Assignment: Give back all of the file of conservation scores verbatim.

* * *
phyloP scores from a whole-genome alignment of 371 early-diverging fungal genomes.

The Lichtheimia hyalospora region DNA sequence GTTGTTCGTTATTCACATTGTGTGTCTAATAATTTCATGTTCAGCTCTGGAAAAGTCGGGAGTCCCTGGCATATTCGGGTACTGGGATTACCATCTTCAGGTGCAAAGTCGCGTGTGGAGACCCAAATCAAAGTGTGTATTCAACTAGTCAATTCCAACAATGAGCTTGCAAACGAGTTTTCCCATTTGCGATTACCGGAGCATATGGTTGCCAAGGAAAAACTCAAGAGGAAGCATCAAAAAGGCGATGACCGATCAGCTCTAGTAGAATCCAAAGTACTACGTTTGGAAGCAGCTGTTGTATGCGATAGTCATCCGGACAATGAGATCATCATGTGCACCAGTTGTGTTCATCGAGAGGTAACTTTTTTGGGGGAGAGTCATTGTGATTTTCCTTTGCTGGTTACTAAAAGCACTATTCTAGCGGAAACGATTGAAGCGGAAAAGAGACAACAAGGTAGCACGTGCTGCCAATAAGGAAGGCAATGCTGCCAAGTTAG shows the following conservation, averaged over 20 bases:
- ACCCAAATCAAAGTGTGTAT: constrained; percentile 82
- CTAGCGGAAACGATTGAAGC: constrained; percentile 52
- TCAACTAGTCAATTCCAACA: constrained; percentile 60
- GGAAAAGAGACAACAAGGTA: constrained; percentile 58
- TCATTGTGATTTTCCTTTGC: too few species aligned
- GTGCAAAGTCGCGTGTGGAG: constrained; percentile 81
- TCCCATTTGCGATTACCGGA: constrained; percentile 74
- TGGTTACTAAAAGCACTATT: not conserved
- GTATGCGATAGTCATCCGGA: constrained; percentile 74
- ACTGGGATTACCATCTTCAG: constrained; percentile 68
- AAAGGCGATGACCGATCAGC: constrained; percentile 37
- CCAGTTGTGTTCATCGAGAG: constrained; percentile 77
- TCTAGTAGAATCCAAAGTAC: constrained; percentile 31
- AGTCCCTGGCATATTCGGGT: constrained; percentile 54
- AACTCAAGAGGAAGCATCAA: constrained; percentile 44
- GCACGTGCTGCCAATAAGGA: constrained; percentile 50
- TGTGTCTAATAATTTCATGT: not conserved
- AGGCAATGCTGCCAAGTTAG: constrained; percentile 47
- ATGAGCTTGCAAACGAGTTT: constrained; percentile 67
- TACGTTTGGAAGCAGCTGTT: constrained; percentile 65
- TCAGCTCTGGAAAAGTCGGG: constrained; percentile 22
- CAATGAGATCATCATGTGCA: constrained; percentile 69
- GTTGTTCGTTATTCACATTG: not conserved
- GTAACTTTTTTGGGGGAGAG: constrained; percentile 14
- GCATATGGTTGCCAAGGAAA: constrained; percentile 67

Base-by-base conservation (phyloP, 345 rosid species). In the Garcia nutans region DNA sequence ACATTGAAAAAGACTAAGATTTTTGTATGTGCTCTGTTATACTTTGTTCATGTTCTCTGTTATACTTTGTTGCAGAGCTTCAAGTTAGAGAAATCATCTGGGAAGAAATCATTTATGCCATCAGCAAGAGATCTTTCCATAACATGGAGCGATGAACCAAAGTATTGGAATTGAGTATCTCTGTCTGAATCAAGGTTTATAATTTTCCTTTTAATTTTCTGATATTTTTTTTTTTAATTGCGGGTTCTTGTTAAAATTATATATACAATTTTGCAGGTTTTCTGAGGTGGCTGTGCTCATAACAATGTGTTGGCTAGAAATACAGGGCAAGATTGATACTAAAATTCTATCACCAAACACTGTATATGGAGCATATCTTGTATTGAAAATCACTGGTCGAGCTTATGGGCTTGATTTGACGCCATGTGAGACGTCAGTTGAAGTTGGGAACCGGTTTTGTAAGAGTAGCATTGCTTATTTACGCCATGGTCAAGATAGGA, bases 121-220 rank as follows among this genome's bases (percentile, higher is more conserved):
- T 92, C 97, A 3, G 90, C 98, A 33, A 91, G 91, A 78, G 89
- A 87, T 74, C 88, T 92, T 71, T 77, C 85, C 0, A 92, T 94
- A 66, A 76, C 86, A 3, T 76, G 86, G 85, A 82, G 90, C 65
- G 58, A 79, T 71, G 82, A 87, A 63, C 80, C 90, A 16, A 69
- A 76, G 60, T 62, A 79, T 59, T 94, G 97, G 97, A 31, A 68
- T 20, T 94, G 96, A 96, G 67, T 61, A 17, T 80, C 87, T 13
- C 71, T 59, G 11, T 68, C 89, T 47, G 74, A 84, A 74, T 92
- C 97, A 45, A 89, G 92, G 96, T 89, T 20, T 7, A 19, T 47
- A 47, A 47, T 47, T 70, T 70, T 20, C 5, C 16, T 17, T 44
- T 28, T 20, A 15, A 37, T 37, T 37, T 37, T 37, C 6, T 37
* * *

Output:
phyloP scores from a whole-genome alignment of 371 early-diverging fungal genomes.

The Lichtheimia hyalospora region DNA sequence GTTGTTCGTTATTCACATTGTGTGTCTAATAATTTCATGTTCAGCTCTGGAAAAGTCGGGAGTCCCTGGCATATTCGGGTACTGGGATTACCATCTTCAGGTGCAAAGTCGCGTGTGGAGACCCAAATCAAAGTGTGTATTCAACTAGTCAATTCCAACAATGAGCTTGCAAACGAGTTTTCCCATTTGCGATTACCGGAGCATATGGTTGCCAAGGAAAAACTCAAGAGGAAGCATCAAAAAGGCGATGACCGATCAGCTCTAGTAGAATCCAAAGTACTACGTTTGGAAGCAGCTGTTGTATGCGATAGTCATCCGGACAATGAGATCATCATGTGCACCAGTTGTGTTCATCGAGAGGTAACTTTTTTGGGGGAGAGTCATTGTGATTTTCCTTTGCTGGTTACTAAAAGCACTATTCTAGCGGAAACGATTGAAGCGGAAAAGAGACAACAAGGTAGCACGTGCTGCCAATAAGGAAGGCAATGCTGCCAAGTTAG shows the following conservation, averaged over 20 bases:
- ACCCAAATCAAAGTGTGTAT: constrained; percentile 82
- CTAGCGGAAACGATTGAAGC: constrained; percentile 52
- TCAACTAGTCAATTCCAACA: constrained; percentile 60
- GGAAAAGAGACAACAAGGTA: constrained; percentile 58
- TCATTGTGATTTTCCTTTGC: too few species aligned
- GTGCAAAGTCGCGTGTGGAG: constrained; percentile 81
- TCCCATTTGCGATTACCGGA: constrained; percentile 74
- TGGTTACTAAAAGCACTATT: not conserved
- GTATGCGATAGTCATCCGGA: constrained; percentile 74
- ACTGGGATTACCATCTTCAG: constrained; percentile 68
- AAAGGCGATGACCGATCAGC: constrained; percentile 37
- CCAGTTGTGTTCATCGAGAG: constrained; percentile 77
- TCTAGTAGAATCCAAAGTAC: constrained; percentile 31
- AGTCCCTGGCATATTCGGGT: constrained; percentile 54
- AACTCAAGAGGAAGCATCAA: constrained; percentile 44
- GCACGTGCTGCCAATAAGGA: constrained; percentile 50
- TGTGTCTAATAATTTCATGT: not conserved
- AGGCAATGCTGCCAAGTTAG: constrained; percentile 47
- ATGAGCTTGCAAACGAGTTT: constrained; percentile 67
- TACGTTTGGAAGCAGCTGTT: constrained; percentile 65
- TCAGCTCTGGAAAAGTCGGG: constrained; percentile 22
- CAATGAGATCATCATGTGCA: constrained; percentile 69
- GTTGTTCGTTATTCACATTG: not conserved
- GTAACTTTTTTGGGGGAGAG: constrained; percentile 14
- GCATATGGTTGCCAAGGAAA: constrained; percentile 67

Base-by-base conservation (phyloP, 345 rosid species). In the Garcia nutans region DNA sequence ACATTGAAAAAGACTAAGATTTTTGTATGTGCTCTGTTATACTTTGTTCATGTTCTCTGTTATACTTTGTTGCAGAGCTTCAAGTTAGAGAAATCATCTGGGAAGAAATCATTTATGCCATCAGCAAGAGATCTTTCCATAACATGGAGCGATGAACCAAAGTATTGGAATTGAGTATCTCTGTCTGAATCAAGGTTTATAATTTTCCTTTTAATTTTCTGATATTTTTTTTTTTAATTGCGGGTTCTTGTTAAAATTATATATACAATTTTGCAGGTTTTCTGAGGTGGCTGTGCTCATAACAATGTGTTGGCTAGAAATACAGGGCAAGATTGATACTAAAATTCTATCACCAAACACTGTATATGGAGCATATCTTGTATTGAAAATCACTGGTCGAGCTTATGGGCTTGATTTGACGCCATGTGAGACGTCAGTTGAAGTTGGGAACCGGTTTTGTAAGAGTAGCATTGCTTATTTACGCCATGGTCAAGATAGGA, bases 121-220 rank as follows among this genome's bases (percentile, higher is more conserved):
- T 92, C 97, A 3, G 90, C 98, A 33, A 91, G 91, A 78, G 89
- A 87, T 74, C 88, T 92, T 71, T 77, C 85, C 0, A 92, T 94
- A 66, A 76, C 86, A 3, T 76, G 86, G 85, A 82, G 90, C 65
- G 58, A 79, T 71, G 82, A 87, A 63, C 80, C 90, A 16, A 69
- A 76, G 60, T 62, A 79, T 59, T 94, G 97, G 97, A 31, A 68
- T 20, T 94, G 96, A 96, G 67, T 61, A 17, T 80, C 87, T 13
- C 71, T 59, G 11, T 68, C 89, T 47, G 74, A 84, A 74, T 92
- C 97, A 45, A 89, G 92, G 96, T 89, T 20, T 7, A 19, T 47
- A 47, A 47, T 47, T 70, T 70, T 20, C 5, C 16, T 17, T 44
- T 28, T 20, A 15, A 37, T 37, T 37, T 37, T 37, C 6, T 37